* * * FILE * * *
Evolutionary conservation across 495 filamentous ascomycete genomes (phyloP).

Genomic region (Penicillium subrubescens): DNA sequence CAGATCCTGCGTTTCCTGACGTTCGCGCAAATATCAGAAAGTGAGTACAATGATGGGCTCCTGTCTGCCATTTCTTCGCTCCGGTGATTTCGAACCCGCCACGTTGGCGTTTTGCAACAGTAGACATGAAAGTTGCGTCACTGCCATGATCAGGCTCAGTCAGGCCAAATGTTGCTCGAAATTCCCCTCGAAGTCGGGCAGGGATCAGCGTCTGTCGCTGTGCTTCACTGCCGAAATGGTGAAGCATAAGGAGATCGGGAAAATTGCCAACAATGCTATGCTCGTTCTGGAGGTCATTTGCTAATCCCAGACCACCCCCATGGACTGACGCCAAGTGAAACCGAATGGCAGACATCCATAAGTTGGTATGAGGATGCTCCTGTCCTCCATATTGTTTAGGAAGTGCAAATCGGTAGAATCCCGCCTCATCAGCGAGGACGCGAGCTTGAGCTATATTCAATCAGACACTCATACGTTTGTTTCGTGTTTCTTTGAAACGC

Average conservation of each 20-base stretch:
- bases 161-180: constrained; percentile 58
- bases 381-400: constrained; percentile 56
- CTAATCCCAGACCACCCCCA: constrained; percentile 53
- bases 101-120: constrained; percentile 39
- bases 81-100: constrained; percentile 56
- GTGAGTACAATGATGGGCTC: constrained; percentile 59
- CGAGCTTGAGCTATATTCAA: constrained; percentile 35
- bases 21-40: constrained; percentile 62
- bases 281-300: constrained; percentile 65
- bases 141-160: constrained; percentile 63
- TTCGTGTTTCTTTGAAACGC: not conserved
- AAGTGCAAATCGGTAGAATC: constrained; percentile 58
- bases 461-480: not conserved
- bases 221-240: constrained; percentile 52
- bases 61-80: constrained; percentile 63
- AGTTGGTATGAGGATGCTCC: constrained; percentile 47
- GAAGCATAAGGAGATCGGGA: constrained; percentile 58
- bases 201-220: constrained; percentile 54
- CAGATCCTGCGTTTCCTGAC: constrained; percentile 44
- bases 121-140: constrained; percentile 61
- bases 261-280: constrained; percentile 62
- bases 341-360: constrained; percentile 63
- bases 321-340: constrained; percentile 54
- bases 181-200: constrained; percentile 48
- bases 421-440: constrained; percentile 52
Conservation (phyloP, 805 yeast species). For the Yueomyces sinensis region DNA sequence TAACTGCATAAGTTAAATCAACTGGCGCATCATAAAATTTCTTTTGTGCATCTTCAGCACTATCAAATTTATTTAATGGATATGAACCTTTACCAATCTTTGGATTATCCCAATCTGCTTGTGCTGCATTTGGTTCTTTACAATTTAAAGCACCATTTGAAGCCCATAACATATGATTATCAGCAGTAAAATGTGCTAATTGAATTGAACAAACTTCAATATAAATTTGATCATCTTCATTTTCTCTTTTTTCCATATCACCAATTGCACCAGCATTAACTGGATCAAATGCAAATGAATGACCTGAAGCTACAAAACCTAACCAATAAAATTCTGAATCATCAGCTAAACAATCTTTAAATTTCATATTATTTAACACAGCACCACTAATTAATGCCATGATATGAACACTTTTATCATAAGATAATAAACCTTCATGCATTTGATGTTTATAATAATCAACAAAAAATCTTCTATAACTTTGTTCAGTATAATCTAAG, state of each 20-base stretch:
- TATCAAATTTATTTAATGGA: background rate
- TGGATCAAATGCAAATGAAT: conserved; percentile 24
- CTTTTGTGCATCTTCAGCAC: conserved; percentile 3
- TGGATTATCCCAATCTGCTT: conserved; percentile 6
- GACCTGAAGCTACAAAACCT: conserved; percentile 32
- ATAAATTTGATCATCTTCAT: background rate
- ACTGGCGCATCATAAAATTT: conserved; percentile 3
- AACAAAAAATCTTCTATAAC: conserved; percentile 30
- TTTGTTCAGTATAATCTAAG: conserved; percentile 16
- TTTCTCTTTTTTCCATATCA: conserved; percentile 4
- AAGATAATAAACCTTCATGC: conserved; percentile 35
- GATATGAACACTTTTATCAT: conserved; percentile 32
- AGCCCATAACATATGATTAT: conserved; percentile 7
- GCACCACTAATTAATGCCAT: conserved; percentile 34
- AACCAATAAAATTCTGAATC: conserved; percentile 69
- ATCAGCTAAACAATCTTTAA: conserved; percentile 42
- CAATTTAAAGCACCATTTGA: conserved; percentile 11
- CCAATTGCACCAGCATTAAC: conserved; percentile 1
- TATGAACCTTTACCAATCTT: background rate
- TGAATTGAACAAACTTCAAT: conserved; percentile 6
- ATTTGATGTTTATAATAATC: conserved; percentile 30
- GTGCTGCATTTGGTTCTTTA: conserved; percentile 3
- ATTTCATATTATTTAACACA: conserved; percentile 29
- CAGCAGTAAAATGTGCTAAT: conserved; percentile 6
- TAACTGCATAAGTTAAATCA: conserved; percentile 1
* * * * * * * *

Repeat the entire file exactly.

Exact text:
Evolutionary conservation across 495 filamentous ascomycete genomes (phyloP).

Genomic region (Penicillium subrubescens): DNA sequence CAGATCCTGCGTTTCCTGACGTTCGCGCAAATATCAGAAAGTGAGTACAATGATGGGCTCCTGTCTGCCATTTCTTCGCTCCGGTGATTTCGAACCCGCCACGTTGGCGTTTTGCAACAGTAGACATGAAAGTTGCGTCACTGCCATGATCAGGCTCAGTCAGGCCAAATGTTGCTCGAAATTCCCCTCGAAGTCGGGCAGGGATCAGCGTCTGTCGCTGTGCTTCACTGCCGAAATGGTGAAGCATAAGGAGATCGGGAAAATTGCCAACAATGCTATGCTCGTTCTGGAGGTCATTTGCTAATCCCAGACCACCCCCATGGACTGACGCCAAGTGAAACCGAATGGCAGACATCCATAAGTTGGTATGAGGATGCTCCTGTCCTCCATATTGTTTAGGAAGTGCAAATCGGTAGAATCCCGCCTCATCAGCGAGGACGCGAGCTTGAGCTATATTCAATCAGACACTCATACGTTTGTTTCGTGTTTCTTTGAAACGC

Average conservation of each 20-base stretch:
- bases 161-180: constrained; percentile 58
- bases 381-400: constrained; percentile 56
- CTAATCCCAGACCACCCCCA: constrained; percentile 53
- bases 101-120: constrained; percentile 39
- bases 81-100: constrained; percentile 56
- GTGAGTACAATGATGGGCTC: constrained; percentile 59
- CGAGCTTGAGCTATATTCAA: constrained; percentile 35
- bases 21-40: constrained; percentile 62
- bases 281-300: constrained; percentile 65
- bases 141-160: constrained; percentile 63
- TTCGTGTTTCTTTGAAACGC: not conserved
- AAGTGCAAATCGGTAGAATC: constrained; percentile 58
- bases 461-480: not conserved
- bases 221-240: constrained; percentile 52
- bases 61-80: constrained; percentile 63
- AGTTGGTATGAGGATGCTCC: constrained; percentile 47
- GAAGCATAAGGAGATCGGGA: constrained; percentile 58
- bases 201-220: constrained; percentile 54
- CAGATCCTGCGTTTCCTGAC: constrained; percentile 44
- bases 121-140: constrained; percentile 61
- bases 261-280: constrained; percentile 62
- bases 341-360: constrained; percentile 63
- bases 321-340: constrained; percentile 54
- bases 181-200: constrained; percentile 48
- bases 421-440: constrained; percentile 52
Conservation (phyloP, 805 yeast species). For the Yueomyces sinensis region DNA sequence TAACTGCATAAGTTAAATCAACTGGCGCATCATAAAATTTCTTTTGTGCATCTTCAGCACTATCAAATTTATTTAATGGATATGAACCTTTACCAATCTTTGGATTATCCCAATCTGCTTGTGCTGCATTTGGTTCTTTACAATTTAAAGCACCATTTGAAGCCCATAACATATGATTATCAGCAGTAAAATGTGCTAATTGAATTGAACAAACTTCAATATAAATTTGATCATCTTCATTTTCTCTTTTTTCCATATCACCAATTGCACCAGCATTAACTGGATCAAATGCAAATGAATGACCTGAAGCTACAAAACCTAACCAATAAAATTCTGAATCATCAGCTAAACAATCTTTAAATTTCATATTATTTAACACAGCACCACTAATTAATGCCATGATATGAACACTTTTATCATAAGATAATAAACCTTCATGCATTTGATGTTTATAATAATCAACAAAAAATCTTCTATAACTTTGTTCAGTATAATCTAAG, state of each 20-base stretch:
- TATCAAATTTATTTAATGGA: background rate
- TGGATCAAATGCAAATGAAT: conserved; percentile 24
- CTTTTGTGCATCTTCAGCAC: conserved; percentile 3
- TGGATTATCCCAATCTGCTT: conserved; percentile 6
- GACCTGAAGCTACAAAACCT: conserved; percentile 32
- ATAAATTTGATCATCTTCAT: background rate
- ACTGGCGCATCATAAAATTT: conserved; percentile 3
- AACAAAAAATCTTCTATAAC: conserved; percentile 30
- TTTGTTCAGTATAATCTAAG: conserved; percentile 16
- TTTCTCTTTTTTCCATATCA: conserved; percentile 4
- AAGATAATAAACCTTCATGC: conserved; percentile 35
- GATATGAACACTTTTATCAT: conserved; percentile 32
- AGCCCATAACATATGATTAT: conserved; percentile 7
- GCACCACTAATTAATGCCAT: conserved; percentile 34
- AACCAATAAAATTCTGAATC: conserved; percentile 69
- ATCAGCTAAACAATCTTTAA: conserved; percentile 42
- CAATTTAAAGCACCATTTGA: conserved; percentile 11
- CCAATTGCACCAGCATTAAC: conserved; percentile 1
- TATGAACCTTTACCAATCTT: background rate
- TGAATTGAACAAACTTCAAT: conserved; percentile 6
- ATTTGATGTTTATAATAATC: conserved; percentile 30
- GTGCTGCATTTGGTTCTTTA: conserved; percentile 3
- ATTTCATATTATTTAACACA: conserved; percentile 29
- CAGCAGTAAAATGTGCTAAT: conserved; percentile 6
- TAACTGCATAAGTTAAATCA: conserved; percentile 1